Archive for November, 2009

The driving exam, European style

November 25, 2009

In order to be able to drive off the base it was necessary for one to obtain an International Drivers License.  This is actually a small book roughly the size of a passport and contains pages of information about you printed in many different languages.  Since I was able to drive on base I thought that adding the ability to drive off base would be pretty easy.  Not so.

First off, driving anywhere in Germany at sixteen just isn’t done.  A German kid has to be at least eighteen and take a three week course in driving just to be able to take the written test for his license.  It was offered to Americans as courtesy since we had differing laws.

I ended up downtown in the city hall facing the stern visage of a bespectacled matron of indeterminate age who gave me a tight-lipped smile meant, I can only guess, to make me feel welcome – about as much as much as a crowd of foosball rowdies.  I explained my purpose in disturbing her morning coffee to which she responded by slapping a couple dozen forms on the counter and pointing to a small table fixed to the wall.  I suppressed a grunt as I lifted the paperwork and carried it over to the table.

As you might not know, Germans are very fond of paperwork.  You must have all your papers in order to do anything so I began sweating through the answers to all the boxes on the forms.  For all I knew, I could be enlisting in the German army as I painfully translated German officialese into English.  Finally, I was finished and returned to the counter only to be told that now I had to go to another counter with my completed paperwork.

I loaded the wheelbarrow with the forms and trundled them over to the other counter and dumped them in front of a pleasant-faced guy bordering on the “Onkel Otto” persona.  He took his time scanning all my papers and finally pronounced “Ve vill calling you when made the decision” is all he said to me then turned to his desk.  Decision?  What decision was that pray tell?  Somewhat deflated, I left the building and headed home to await The Decision.

Several days passed until I received a phone call from, I think, Onkel Otto who informed me that I was to be at city hall in two days for the written test.  This is a test that is more visual that any other test I have ever taken.  Most traffic signs in Germany, or, for that matter anywhere else in Europe, are visual.  For example, a train engine with a gate in front of it, followed below by three red stripes means a railroad crossing in three hundred meters.  The striped diminish one at time until you are facing either a clear track or a gate.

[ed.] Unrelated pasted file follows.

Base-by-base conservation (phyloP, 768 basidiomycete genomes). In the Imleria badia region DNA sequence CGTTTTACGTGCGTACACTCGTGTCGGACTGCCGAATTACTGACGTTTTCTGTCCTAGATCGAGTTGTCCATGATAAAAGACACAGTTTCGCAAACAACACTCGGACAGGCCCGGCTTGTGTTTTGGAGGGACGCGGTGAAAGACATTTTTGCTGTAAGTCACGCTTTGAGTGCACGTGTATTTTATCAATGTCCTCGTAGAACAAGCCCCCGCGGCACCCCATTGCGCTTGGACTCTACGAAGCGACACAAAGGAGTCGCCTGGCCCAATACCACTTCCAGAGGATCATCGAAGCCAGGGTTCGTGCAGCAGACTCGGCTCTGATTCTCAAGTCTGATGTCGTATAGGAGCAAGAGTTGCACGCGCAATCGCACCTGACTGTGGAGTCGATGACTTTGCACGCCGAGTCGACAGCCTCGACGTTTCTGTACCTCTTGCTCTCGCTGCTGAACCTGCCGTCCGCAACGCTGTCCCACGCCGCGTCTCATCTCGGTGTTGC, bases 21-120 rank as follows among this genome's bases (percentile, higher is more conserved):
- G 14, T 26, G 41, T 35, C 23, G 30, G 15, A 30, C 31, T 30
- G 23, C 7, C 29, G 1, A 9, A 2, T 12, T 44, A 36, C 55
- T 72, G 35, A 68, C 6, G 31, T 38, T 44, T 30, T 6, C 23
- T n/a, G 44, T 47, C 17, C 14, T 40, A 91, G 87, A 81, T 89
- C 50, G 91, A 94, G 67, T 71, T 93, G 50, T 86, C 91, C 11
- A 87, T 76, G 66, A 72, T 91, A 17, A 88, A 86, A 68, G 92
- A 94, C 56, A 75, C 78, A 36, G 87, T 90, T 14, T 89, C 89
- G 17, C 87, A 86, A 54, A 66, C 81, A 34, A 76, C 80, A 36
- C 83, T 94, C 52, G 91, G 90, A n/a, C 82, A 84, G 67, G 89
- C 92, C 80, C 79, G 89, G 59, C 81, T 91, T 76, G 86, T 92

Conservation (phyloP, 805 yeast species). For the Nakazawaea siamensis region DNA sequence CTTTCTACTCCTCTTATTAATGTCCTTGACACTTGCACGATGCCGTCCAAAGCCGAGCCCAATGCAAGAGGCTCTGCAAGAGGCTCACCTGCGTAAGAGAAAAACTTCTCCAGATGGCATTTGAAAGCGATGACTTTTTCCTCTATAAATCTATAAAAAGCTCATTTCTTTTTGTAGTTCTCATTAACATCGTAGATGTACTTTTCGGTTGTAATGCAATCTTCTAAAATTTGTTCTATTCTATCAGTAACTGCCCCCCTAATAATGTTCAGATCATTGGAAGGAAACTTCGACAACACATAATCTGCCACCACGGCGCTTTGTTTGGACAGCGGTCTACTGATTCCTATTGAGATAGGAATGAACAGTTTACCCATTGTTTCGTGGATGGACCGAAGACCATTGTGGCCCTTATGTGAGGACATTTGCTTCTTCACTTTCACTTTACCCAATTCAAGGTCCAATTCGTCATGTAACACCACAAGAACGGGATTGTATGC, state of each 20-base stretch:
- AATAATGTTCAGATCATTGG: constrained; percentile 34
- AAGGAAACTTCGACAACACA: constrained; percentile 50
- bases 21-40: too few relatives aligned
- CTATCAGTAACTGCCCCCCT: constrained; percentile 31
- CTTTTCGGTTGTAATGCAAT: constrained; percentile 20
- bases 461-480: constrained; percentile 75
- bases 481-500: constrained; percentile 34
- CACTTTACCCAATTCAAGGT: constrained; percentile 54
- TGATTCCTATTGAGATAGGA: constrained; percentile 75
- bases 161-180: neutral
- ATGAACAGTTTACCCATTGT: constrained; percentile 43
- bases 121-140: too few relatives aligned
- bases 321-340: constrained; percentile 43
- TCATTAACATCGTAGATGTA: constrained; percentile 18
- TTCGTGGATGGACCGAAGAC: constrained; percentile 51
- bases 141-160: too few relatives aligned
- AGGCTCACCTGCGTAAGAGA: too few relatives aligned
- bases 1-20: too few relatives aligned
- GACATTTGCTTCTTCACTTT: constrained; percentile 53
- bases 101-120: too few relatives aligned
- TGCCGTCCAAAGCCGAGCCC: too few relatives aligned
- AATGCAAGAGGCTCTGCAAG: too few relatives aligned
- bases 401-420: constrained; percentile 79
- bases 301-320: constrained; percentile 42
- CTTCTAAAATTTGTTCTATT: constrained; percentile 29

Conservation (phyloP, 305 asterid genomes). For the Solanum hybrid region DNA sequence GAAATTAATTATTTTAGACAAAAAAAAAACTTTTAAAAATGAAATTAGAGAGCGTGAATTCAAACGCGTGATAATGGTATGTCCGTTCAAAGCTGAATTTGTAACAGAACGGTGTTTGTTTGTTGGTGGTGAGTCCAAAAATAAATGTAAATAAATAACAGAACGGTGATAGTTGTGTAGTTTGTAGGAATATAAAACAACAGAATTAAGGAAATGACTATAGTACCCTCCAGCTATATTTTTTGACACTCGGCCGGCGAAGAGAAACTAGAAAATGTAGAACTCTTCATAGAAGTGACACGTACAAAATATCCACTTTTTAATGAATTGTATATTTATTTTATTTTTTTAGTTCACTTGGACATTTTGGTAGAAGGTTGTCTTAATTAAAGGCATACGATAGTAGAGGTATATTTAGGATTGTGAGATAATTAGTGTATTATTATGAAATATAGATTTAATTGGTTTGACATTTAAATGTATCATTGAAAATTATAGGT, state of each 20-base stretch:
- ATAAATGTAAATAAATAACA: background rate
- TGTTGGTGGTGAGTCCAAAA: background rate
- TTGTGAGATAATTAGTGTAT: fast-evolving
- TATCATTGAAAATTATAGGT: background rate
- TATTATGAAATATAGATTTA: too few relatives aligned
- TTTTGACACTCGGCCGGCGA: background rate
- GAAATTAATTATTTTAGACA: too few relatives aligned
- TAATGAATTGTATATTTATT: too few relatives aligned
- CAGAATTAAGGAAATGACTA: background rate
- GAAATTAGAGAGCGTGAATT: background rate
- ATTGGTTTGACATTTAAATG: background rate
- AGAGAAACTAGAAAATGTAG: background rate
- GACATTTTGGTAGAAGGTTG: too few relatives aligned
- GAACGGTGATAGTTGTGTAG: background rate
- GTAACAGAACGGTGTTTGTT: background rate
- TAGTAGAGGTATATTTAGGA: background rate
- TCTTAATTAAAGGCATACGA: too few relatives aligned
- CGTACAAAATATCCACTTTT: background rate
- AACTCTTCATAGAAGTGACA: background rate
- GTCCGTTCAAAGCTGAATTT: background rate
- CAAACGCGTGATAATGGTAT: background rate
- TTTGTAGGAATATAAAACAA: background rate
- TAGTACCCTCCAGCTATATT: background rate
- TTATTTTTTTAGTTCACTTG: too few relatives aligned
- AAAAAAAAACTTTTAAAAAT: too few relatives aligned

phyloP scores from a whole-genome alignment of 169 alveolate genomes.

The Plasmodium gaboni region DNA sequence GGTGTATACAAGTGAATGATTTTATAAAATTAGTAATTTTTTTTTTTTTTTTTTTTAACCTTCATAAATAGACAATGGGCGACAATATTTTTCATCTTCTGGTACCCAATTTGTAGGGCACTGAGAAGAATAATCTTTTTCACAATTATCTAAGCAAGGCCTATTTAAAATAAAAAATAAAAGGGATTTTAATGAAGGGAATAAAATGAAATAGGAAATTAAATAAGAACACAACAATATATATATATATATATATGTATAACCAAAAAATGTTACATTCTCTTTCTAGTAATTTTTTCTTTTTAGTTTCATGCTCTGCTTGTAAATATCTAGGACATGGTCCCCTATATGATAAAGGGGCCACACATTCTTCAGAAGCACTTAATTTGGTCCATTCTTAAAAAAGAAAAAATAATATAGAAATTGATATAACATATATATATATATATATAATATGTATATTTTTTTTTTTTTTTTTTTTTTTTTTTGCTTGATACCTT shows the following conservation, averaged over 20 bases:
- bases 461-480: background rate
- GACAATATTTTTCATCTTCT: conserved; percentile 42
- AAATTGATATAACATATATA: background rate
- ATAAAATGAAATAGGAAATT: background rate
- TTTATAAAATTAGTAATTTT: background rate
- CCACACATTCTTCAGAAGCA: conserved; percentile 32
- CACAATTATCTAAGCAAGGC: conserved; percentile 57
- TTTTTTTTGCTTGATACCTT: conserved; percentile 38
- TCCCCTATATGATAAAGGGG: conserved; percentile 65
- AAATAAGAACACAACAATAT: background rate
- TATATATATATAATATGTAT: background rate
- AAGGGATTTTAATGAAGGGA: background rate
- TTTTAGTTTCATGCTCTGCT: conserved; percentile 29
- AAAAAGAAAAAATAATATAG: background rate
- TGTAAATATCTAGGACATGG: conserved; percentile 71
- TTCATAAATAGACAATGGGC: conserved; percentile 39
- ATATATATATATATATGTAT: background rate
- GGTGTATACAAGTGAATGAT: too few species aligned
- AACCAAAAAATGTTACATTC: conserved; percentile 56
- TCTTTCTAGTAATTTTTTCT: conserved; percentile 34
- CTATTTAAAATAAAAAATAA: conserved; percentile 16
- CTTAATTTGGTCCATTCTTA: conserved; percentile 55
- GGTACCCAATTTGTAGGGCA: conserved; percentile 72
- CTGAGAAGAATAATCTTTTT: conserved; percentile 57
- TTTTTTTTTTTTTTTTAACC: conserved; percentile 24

Hundreds of other signs, mostly round with red borders, depicting almost anything from numbers (speed limits) to ducks (ducks) can be found.  If there is a red slash through it that means the opposite.  Parking, for instance, can be very confusing.  Parking areas are marked with a square blue sign with a “P” in it but No Parking is depicted by a round blue sign with a red border and a slash through it.  One sign one gets used to is the square yellow “Umleitung” (Detour), the end of the detour is marked by the very same sign, but with a red slash through it.  Simple, no?

As a sidebar, you might be interested (or not) in this web site: http://www.gettingaroundgermany.info/zeichen.htm

In any case, I was ready for the test when I arrived at the appointed place and time.  I was not ready for the huge booklet with hundreds of questions in it.  When told to start, I plowed manfully through the tome checking boxes and scratching my head.  By the time I was finished, only slightly before getting the fisheye from Onkel Otto, I was bathed in sweat.

Without a word, he pointed to a chair, fittingly in a corner, where I was to await the verdict.  He sat at his desk and scanned my answers a page at a time and, when done, I swear, he pulled out a stamp pad and a big stamp and clonked each page in rapid succession – Bam, Bam, Bam.  That the ink was red didn’t help my apprehension at all.  With great care Onkel Otto put away his stamping materials and smiled.  I hoped this was a good thing.

“Zweiundneunzig” he announced – ninety-two – and I exhaled slowly. “Now must come the driving test.  Ve vill calling you when made the decision”.  He and Stern-faced matron must have studied the same English text.  I once more left to await the calling.